DAMASCUS (Reuters) - Around 15,000 antiquities locked away in safes around the northwestern Syrian city of Idlib are at risk of being sold on the black market, the head of antiquities and museums Maamoun Abdulkarim told Reuters on Friday.
The al Qaeda-linked Nusra Front and other insurgents took the provincial capital on Saturday for the first time in the four-year conflict against President Bashar al-Assad.
“What has happened in Idlib is a true disaster. The worst catastrophe that has happened until now against the culture of Syria,” Abdulkarim said.
The 15,000 antiquities were crafted throughout Syria’s rich history, stretching back millennia. Pottery and statues are kept around the city, including in the main museum, Abdulkarim said.
“The armed groups kicked out the employees of the museum,” he said, adding that Syria’s treasures could be smuggled and sold abroad in neighbouring Turkey.
Syria is a cultural treasure trove and home to six UNESCO World Heritage sites. Four of these sites, including Palmyra and the Crusader castle Crac des Chevaliers, have been used for military purposes, the United Nations says.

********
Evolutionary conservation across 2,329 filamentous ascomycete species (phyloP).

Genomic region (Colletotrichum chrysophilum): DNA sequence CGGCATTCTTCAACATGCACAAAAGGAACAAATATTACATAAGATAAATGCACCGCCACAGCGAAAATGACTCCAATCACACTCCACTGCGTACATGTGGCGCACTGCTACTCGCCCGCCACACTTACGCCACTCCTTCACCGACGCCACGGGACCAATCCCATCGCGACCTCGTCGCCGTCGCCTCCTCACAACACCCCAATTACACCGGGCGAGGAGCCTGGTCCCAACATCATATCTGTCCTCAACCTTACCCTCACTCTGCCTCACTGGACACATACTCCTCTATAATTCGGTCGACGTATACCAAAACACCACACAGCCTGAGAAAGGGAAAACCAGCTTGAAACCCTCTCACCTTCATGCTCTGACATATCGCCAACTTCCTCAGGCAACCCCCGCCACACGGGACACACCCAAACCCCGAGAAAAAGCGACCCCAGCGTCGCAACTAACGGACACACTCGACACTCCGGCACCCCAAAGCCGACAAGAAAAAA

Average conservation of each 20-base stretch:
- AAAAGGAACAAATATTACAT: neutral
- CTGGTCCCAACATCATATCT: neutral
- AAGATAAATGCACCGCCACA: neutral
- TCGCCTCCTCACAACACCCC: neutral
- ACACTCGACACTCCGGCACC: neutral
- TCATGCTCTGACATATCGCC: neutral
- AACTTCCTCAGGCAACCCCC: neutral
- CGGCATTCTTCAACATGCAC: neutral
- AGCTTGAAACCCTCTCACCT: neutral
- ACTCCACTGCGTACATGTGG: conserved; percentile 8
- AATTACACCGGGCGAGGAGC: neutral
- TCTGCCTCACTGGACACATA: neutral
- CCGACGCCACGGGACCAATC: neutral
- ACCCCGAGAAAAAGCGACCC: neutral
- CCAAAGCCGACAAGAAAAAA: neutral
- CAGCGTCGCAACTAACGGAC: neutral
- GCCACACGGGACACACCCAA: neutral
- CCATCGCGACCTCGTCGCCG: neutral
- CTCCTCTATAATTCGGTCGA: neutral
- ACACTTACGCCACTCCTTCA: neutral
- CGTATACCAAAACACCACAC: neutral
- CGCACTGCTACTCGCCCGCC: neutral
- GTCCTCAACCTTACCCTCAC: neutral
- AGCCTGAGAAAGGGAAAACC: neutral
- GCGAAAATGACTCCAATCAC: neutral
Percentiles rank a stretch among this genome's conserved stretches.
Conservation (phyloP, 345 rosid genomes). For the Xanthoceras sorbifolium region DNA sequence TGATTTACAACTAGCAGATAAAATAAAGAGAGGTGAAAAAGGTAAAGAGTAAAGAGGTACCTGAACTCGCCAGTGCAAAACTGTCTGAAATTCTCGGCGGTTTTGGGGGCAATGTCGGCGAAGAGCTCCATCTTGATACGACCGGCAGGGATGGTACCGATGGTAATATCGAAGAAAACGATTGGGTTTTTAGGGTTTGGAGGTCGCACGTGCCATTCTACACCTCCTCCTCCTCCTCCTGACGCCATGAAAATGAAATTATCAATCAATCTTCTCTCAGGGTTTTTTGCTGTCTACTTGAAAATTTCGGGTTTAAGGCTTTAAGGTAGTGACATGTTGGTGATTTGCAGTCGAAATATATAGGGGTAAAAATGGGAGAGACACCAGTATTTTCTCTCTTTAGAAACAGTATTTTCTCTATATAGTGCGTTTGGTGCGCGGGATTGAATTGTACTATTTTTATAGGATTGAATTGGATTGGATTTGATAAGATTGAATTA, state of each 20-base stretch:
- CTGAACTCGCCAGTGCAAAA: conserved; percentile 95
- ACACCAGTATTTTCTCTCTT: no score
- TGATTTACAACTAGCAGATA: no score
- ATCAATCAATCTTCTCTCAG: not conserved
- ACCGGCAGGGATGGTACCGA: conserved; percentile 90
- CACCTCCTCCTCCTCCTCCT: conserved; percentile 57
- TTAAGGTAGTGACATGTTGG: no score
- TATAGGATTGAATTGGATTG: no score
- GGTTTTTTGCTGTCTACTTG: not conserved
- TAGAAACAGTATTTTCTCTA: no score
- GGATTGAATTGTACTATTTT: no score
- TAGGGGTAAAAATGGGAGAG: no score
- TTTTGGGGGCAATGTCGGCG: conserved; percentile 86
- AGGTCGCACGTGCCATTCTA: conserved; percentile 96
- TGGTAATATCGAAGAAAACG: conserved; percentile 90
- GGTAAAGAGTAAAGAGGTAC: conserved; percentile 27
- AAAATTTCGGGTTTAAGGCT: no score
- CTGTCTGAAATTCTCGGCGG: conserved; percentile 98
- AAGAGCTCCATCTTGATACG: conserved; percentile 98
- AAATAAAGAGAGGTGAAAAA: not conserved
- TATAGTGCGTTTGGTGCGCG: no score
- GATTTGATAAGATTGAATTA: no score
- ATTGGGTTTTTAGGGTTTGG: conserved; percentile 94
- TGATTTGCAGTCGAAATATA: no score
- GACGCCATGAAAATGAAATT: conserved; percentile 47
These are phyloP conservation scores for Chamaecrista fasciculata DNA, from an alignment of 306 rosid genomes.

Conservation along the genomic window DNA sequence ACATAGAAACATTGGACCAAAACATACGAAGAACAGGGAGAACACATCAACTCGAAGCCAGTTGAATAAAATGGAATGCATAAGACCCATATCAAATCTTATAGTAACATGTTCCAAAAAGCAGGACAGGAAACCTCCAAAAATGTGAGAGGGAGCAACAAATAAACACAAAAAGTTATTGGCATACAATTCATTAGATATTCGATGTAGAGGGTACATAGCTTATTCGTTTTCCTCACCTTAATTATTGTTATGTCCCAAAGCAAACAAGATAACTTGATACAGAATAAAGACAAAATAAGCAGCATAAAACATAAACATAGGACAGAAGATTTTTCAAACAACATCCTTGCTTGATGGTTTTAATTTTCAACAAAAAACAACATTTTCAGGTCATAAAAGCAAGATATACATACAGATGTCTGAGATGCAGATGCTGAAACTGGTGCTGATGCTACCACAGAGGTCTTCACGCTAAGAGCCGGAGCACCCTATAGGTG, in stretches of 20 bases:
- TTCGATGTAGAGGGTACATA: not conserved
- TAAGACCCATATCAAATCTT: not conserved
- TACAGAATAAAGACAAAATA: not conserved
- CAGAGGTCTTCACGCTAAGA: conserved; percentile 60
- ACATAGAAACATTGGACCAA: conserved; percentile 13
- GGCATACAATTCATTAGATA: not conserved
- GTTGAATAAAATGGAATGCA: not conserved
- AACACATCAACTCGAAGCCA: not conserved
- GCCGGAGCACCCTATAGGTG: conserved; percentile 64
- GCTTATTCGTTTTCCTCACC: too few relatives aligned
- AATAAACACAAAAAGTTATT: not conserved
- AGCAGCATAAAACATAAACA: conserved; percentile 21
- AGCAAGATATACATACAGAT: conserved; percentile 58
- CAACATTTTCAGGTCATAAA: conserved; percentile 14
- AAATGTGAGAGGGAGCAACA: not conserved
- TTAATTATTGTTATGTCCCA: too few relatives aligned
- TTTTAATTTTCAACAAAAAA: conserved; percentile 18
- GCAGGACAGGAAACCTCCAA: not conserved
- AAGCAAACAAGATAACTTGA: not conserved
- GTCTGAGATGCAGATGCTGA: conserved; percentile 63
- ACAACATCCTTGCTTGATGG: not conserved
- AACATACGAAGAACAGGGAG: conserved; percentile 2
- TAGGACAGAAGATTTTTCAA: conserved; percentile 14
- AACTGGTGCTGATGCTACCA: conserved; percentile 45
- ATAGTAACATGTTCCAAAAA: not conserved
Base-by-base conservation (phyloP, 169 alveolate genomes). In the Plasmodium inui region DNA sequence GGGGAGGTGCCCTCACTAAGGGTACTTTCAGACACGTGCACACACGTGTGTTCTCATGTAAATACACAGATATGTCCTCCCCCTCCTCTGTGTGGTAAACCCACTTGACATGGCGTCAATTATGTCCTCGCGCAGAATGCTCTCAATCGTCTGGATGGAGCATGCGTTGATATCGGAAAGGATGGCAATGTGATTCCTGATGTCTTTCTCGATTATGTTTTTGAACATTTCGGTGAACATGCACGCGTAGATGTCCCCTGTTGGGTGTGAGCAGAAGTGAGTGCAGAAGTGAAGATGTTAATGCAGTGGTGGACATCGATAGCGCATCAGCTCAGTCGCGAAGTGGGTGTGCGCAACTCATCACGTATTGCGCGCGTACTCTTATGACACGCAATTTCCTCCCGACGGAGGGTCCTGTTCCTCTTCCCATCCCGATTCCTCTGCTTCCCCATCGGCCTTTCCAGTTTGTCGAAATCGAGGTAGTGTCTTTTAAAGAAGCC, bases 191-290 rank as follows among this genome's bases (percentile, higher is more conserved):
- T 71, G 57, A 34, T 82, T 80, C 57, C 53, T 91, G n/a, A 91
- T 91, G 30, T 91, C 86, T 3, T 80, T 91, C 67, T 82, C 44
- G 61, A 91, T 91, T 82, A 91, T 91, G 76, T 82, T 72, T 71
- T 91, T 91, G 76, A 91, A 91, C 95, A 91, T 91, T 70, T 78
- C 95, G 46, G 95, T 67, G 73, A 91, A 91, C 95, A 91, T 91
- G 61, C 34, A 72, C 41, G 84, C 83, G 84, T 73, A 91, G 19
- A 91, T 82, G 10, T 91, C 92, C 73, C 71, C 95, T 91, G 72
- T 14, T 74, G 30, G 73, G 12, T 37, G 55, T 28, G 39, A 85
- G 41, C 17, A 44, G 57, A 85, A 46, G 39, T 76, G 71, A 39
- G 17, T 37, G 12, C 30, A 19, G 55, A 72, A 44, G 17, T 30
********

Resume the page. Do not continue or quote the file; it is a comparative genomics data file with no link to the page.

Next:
Damascus estimates that more than 1,500 items may have been stolen from museums in Raqqa, a city in northeastern Syria now controlled by Islamic State militants, and Deir Atiyah in northern Damascus.
When the government controlled Idlib, the 15,000 antiquities were stored in a safe area to preserve and protect them, Abdulkarim said.
The U.N. Security Council in February also banned all trade in antiquities from the war-torn country, where 220,000 people have been killed.
As jihadists who adhere to a hardline school of Islam have grown in power, they present a new threat to Syria’s heritage. Shrines and tombs in areas under their control have been targeted and destroyed as idolatrous symbols.
Writing by Oliver Holmes; Editing by Hugh Lawson